We arrived to Yoli’s farm greeted by another plank and cord bridge to cross – at this point I was getting a little more accustomed to these swinging bridges.

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The entrance to Finca de La Esperanza, Yoli’s farm.

Yoli, the farm owner had been preparing lunch for us all day and as we walked through the tall grasses of her expertly maintained fields we started to smell the cassava, hen, and plantain soup cooking over the fire. Yoli is an expert cook, and supplements the farm’s income by cooking and catering for community events. After lunch, and several cups of tinto, we headed off for our pasture walk. At Finca de la Esperanza they are implementing a pasture management system that keeps the grasses tall and the animals healthy year-round. They grow three types of grasses, and let the land rest for two months between uses. They are also practicing some silvopasture and hope to utilize agritourism as a tool to showcase their reclamation of the land and sustainable agriculture practices. They are partnering with university contacts to continue the reforestation of the portion of their land that they’ve placed into a reserve. Yoli is practiced in herbal remedies and only uses medications for animals when needed. She has also developed a medicinal remedy to ease the swelling for the occasional bout of mastitis dairy cows are prone to, and she offers workshops to neighboring farmers who want to learn more about medicinal herbs. They practice strict cleanliness standards in their dairy and have been visited by many scholars, institutions, and other farmers. They keep a registration log of all visitors who come to the farm for biosecurity reasons. Yoli also belongs to an association of women in the region who specialize in cheese-making.

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Yoli guiding our group through the lush pastures at Fina de la Esperanza.

As Yoli walked us through her fields and explained how many experts have come to learn from her systems of pasture management she mentioned that we were the first group of tourists she’d ever welcomed. On this point, I had to disagree. In my perspective, those experts and students are her target audience. Yoli’s specialized, advanced knowledge is exactly what comprises the unique visitor appeal at this farm. The farm itself is fourteen acres, with eight in cultivation and the rest in a natural preserve. Their goal is to showcase that you do not have to have large farm in order to produce a quality product and support a sustainable business model. Her husband is certified in Artificial Insemination & the farm is in the process of going through several other government certification programs for safe handling and cleanliness. This expertise sets their farm apart, establishing them as a model operation.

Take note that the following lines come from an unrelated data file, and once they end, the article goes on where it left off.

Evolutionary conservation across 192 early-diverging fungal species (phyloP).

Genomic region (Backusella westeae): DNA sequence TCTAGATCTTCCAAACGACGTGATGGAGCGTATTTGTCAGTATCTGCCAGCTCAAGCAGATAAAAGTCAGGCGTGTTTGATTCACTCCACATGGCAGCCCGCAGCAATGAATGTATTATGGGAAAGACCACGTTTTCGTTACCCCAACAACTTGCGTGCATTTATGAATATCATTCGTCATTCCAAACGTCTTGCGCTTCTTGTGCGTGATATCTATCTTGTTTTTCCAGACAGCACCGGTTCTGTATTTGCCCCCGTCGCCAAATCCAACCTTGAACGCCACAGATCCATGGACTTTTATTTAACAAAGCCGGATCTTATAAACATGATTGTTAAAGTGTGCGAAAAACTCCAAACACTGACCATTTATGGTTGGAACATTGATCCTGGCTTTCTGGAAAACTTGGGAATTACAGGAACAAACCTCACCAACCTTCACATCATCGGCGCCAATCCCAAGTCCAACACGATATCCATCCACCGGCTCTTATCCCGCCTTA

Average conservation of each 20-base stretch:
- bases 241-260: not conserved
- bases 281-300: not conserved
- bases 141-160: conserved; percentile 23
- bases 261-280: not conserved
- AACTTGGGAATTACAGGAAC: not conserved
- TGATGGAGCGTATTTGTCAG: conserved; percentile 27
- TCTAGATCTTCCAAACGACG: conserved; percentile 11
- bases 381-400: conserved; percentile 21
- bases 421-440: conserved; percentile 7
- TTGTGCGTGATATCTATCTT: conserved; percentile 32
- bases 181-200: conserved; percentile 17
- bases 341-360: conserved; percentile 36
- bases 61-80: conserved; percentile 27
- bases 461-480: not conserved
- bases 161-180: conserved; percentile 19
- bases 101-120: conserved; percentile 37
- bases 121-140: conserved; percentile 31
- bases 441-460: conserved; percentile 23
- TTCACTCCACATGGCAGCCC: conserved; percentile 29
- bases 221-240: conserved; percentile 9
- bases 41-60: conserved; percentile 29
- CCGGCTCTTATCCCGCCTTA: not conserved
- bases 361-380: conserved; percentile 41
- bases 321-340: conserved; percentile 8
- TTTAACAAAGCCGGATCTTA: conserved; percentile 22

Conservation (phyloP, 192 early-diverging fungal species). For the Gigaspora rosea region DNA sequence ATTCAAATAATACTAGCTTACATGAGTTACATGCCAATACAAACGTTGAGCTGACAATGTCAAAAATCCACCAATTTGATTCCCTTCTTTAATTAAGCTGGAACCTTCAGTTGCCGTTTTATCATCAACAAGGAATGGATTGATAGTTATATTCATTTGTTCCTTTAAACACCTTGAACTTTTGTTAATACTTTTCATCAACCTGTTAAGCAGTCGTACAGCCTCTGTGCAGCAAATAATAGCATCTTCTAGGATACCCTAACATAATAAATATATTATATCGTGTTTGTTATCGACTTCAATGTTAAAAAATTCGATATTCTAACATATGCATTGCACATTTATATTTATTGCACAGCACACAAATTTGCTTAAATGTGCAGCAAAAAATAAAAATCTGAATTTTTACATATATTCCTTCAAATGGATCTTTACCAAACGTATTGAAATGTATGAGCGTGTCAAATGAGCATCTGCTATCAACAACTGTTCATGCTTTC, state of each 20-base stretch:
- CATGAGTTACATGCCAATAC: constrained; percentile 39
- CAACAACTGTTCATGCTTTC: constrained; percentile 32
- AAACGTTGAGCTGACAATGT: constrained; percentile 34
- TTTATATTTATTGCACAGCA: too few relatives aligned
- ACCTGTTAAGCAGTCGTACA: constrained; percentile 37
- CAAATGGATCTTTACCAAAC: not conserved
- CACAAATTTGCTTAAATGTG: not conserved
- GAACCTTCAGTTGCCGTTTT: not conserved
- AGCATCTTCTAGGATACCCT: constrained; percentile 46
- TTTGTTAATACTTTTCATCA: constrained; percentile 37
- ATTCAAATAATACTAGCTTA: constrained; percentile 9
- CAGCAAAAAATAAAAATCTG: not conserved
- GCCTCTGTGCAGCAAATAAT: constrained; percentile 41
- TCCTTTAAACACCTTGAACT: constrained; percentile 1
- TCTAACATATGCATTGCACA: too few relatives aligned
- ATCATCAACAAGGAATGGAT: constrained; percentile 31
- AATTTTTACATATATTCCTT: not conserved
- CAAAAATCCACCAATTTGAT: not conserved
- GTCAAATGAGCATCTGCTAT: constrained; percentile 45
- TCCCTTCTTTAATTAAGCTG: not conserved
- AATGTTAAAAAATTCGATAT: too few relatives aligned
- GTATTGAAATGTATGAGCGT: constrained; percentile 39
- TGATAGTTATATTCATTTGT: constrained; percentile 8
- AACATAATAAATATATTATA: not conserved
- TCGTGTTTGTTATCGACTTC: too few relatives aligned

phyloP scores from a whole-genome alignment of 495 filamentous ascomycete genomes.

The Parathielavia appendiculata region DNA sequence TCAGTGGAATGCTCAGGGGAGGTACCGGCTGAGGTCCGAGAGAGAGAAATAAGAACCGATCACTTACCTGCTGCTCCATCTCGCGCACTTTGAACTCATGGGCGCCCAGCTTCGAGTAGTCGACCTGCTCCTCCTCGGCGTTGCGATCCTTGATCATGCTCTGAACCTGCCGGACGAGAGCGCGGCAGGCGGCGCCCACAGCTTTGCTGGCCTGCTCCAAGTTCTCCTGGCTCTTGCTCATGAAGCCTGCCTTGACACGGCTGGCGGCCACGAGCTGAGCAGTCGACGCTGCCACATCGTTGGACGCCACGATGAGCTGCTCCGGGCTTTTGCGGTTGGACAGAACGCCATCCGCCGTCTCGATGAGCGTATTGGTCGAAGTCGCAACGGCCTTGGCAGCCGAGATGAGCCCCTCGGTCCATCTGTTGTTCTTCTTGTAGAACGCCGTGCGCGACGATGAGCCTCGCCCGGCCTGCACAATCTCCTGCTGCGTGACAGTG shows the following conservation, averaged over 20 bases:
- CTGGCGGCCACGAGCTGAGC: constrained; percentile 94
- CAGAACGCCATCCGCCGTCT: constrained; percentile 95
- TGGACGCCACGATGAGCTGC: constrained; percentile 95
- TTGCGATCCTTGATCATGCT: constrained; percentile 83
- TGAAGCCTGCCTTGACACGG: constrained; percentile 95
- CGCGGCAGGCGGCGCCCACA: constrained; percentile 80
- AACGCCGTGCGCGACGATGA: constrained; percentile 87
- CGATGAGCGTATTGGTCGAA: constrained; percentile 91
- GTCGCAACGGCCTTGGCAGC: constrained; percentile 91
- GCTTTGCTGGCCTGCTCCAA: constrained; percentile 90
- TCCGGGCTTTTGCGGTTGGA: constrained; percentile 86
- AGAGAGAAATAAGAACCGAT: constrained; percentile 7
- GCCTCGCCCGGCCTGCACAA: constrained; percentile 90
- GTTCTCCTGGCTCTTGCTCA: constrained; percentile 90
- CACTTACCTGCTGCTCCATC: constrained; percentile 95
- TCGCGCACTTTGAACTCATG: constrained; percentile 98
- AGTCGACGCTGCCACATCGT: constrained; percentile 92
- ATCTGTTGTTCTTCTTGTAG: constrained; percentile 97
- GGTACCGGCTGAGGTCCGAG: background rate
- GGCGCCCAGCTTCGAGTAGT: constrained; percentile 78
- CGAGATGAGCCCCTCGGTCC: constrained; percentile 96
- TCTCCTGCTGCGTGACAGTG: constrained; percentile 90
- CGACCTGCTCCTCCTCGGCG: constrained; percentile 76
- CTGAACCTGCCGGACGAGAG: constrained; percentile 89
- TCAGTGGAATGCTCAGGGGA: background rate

The sun setting over the Andes mountains painted the sky a vibrant set of colors as we prepared to set off. Yoli’s husband arrived on his motorized scooter having picked up their young daughter from school. They sent us off with a tray of fresh cake and fruit smoothies, and as we ate dinner in the back of the land cruiser on the way back into San Juan De Arama I was taken with the sheer beauty of the region and the great untapped potential for tourism in this remarkable valley.

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June 4, 2016

Another 5am wake up call this morning! We loaded up in our vehicles and made our way to a nearby dairy farm to catch their morning milking. This farm has an agreement with a large company and adheres to the food safety protocols set by the company. They raise mostly cebu cows, a breed valued for it’s dual purpose in both beef and milk production. Beef and veal (you’ll find this referred to as baby beef on most menus in the region), are popular in local cuisine.

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Early morning milking.

In the high season the farm, 50 hectares in total produces anywhere from 100 to 200 gallons of milk per day. Because of the warm and wet climate grasses grow year round, so the farmers need only feed the animals grass and mineral salts. The tourism idea for these farmers would tie well into a regional cheese trail, and the farmers have already discussed developing a thesaurus of types to familiarize visitors with the terminology often used on dairy farms. Morning milking is busy work, and these farmers only had about thirty minutes to spare for our visit, so off to the next stop!

We arrived at La Manguita just as the milk truck was arriving for the daily pick ups. As some members of the family loaded up the morning milk onto the delivery truck we met the owner and his brother. This farm is highly diversified, producing large amounts of commercial citrus, selling milk and beef, and raising animals and vegetables for their own production. The most striking part of this visit was the farmers explanation behind his choice to only use chemical fertilizers and products on food that is to be shipped off the farm. For the food the family produces for their own consumption they grow organically with only inputs from the farm itself.

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Cucumbers grow in the family garden at La Manguita.